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Michigan State students and brothers Seek MMA stardom through YouTube


Spartans Brendan and Quinn McMullan have a strong bond as brothers, and share the desire to make it their own way in the MMA world.

Sibling rivalries are common, as kids under the same roof compete for everything. Food, attention, and everything in between is up for grabs for brothers and sisters. Siblings also have some of the tightest bonds imaginable. The constant competition can lead to feeling like they can take on the world.

This is the case for Michigan State students and brothers Brendan and Quinn McMullen.

For the McMullen’s, the usual squabbling between brothers has brought fame and audience in the amateur fighting scene on the STREETBEEFS YouTube channel. (Brendan’s fight)

Buzzsaw (Brendan) and Irish Dragon (Quinn) each have a fight posted on STREETBEEFS. The channel has just under 3 million subscribers, and they have over 2,700 videos posted. Brendan and Quinn’s fight videos from a few months ago have just over 60,000 combined views and counting.

Also, they both won their fights.


“I know what I want to get out of it. I’d love to become a professional fighter,” Brendan said. “I saw a documentary that featured STREETBEEFS and some of the fighters got popular off of the platform.”

Quinn added, “It would be a dream to become a pro someday. I’ve been in this sport for a while now and it’s something I’m very passionate about.”

Quinn and Brendan are from Bloomfield Hills. Brendan is older, at 22, while Quinn is 20. They grew up the way many boys do, poking and needling each other until they’d get into more physical battles. Nothing out of the ordinary for brothers, so how did they end up becoming amateur fighters?

For Quinn, his journey into combat sports, specifically boxing, started in his freshman year of high school.

“For a while I played team sports, but by my freshman year I wanted to take things into my own hands and rely on myself. I found boxing and did strict training for three to four years,” Quinn said.

Brendan’s entrance into fight training was much simpler.

“I got involved in combat sports because of my brother. Seeing the discipline and confidence it gave him, I thought it was a perfect opportunity to start training,” Brendan said. “I’ve always been a fan of Conor McGregor, so I wanted to do MMA. I started training in jiu jitsu, boxing, and kickboxing.”


Brendan earned a black belt in Choi Kwang-Do when he was 11. Quinn, and his twin brother Ian, also participated in that martial arts training.

When asked if Ian was following in their footsteps, Brendan noted that he was not yet ready.

“He hasn’t fought yet, we’re still training him,” Brendan said

The brothers grew up with smaller frames, so the ability to fight was an advantage in holding their own against others. Brendan and Quinn were skinny kids, and for Brendan the ability to fight garnered some respect.


“I was a smaller guy, I was underweight and height. I took up fighting to get some respect from people,” Brendan said. “It honestly worked. The commitment the sport requires helped me get my confidence.”

The discipline and mental side of combat sports was something that intrigued the two. They watch professional fights, be it MMA or boxing. They notice the differences in the raw, unrefined amateur fights, and the finely-tuned machines of professional fighters. Combat sports may seem barbaric on the outside, but for Quinn, the strategic battle between two fighters is what draws him.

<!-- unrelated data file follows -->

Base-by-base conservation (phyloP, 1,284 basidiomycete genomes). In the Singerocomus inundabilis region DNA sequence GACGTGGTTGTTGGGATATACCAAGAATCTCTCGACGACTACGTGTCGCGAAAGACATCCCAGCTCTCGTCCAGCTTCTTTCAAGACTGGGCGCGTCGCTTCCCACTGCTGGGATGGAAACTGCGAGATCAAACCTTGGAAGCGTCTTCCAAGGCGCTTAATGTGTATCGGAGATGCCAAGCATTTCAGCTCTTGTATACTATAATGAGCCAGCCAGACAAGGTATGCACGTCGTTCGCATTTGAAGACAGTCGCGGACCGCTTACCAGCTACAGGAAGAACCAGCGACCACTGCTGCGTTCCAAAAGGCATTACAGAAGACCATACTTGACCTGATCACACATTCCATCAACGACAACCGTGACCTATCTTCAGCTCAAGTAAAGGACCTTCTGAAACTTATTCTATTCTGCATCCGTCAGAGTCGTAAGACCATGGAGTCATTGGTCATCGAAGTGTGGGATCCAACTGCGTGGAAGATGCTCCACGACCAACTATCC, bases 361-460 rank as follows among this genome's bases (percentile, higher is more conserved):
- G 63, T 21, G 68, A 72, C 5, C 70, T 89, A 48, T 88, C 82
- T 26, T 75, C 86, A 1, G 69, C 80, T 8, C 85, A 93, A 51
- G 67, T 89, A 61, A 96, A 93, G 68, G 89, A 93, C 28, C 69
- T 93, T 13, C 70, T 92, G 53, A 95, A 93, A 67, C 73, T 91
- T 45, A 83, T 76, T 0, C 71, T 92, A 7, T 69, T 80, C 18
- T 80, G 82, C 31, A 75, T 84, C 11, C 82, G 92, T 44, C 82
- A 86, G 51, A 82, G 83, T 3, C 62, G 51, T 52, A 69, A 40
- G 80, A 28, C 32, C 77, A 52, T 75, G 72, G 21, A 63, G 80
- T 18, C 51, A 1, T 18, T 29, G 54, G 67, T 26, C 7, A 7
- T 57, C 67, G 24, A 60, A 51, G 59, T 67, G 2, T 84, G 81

“It’s discipline, and as physical as combat sports are, it's even more of a mental game. It’s definitely a chess match,” Quinn said.

Part of the chess match, the brothers found, is that people in combat sports are actually nice people. Fighters can seem hardened, angry, or even crazy at glance. Brendan and Quinn made friends with their opponents at their STREETBEEFS fight before they even knew who they were fighting.

“We were hanging out with Quinn’s opponent an hour before the fight, we didn’t find out who we were fighting until right before,” Brendan said. “Quinn found out he was fighting the guy we were hanging out with and had to deal with that.”

Brendan graduates from MSU in May, after years of trying to fit a strict workout schedule into the life of a student grinding for hours at the library to get a degree. He said is looking forward to having a more stable schedule while he works full-time.

Quinn is juggling life and combat sports as well. His exercise routine is slated amidst the planning of his next steps either at MSU or elsewhere. Life is full of uncertainty for people in their 20s. The certainty in his life as well as Brendan’s is that they are doing something rare: They are siblings fighting on the cards of organized fighting events.

“When we first fought, it was on the same card, on the same day. That’s something brothers dream about,” Brendan said. “We got to do it. We both won by knockout, and it was surreal. Seeing Quinn win in 30 seconds meant the world to me.”


Quinn added, “It almost doesn’t feel real that we get to do this. We can train with each other and go out and win fights which is so cool.”

When asked what they notice are differences between their fights and professional fights, Brendan believes it is all about drive.

“When you watch professional fighters, they seem hungrier,” he said. “They live for it. Some of the people in STREETBEEFS don’t live for this. I live for fighting and I know Quinn does too so I think that will set us apart from the competition.”

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